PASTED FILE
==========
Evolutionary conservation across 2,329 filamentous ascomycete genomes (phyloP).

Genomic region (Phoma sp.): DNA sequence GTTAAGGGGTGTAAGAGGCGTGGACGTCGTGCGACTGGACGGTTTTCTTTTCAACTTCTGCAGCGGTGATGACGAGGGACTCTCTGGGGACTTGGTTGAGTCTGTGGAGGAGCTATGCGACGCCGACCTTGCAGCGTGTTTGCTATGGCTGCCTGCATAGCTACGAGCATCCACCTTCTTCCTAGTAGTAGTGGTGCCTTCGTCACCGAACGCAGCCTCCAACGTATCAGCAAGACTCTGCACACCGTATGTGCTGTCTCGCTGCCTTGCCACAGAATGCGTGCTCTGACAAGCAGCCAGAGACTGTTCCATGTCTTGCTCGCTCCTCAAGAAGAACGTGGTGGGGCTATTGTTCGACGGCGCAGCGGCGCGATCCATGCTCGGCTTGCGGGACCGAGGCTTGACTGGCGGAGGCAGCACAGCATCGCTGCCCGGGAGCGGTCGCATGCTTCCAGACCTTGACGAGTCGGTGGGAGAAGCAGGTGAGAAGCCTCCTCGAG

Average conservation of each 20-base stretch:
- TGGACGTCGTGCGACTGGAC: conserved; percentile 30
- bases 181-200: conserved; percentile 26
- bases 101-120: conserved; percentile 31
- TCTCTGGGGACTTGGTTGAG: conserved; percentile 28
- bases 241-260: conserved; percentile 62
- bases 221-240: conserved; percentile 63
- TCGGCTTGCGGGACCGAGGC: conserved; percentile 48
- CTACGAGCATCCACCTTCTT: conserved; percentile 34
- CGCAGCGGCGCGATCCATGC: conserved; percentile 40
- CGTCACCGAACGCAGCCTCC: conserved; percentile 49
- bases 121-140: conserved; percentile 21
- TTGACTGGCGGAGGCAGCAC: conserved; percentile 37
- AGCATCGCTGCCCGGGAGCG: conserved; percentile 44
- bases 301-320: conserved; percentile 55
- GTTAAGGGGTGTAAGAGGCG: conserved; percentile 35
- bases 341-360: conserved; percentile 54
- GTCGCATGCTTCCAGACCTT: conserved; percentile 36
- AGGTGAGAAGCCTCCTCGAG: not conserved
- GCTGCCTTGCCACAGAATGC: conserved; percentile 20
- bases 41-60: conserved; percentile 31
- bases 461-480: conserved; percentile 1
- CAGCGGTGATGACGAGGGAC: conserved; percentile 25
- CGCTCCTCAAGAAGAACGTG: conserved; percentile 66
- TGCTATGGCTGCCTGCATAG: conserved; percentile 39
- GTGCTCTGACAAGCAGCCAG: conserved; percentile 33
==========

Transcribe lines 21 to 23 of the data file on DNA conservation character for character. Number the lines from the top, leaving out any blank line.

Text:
- AGGTGAGAAGCCTCCTCGAG: not conserved
- GCTGCCTTGCCACAGAATGC: conserved; percentile 20
- bases 41-60: conserved; percentile 31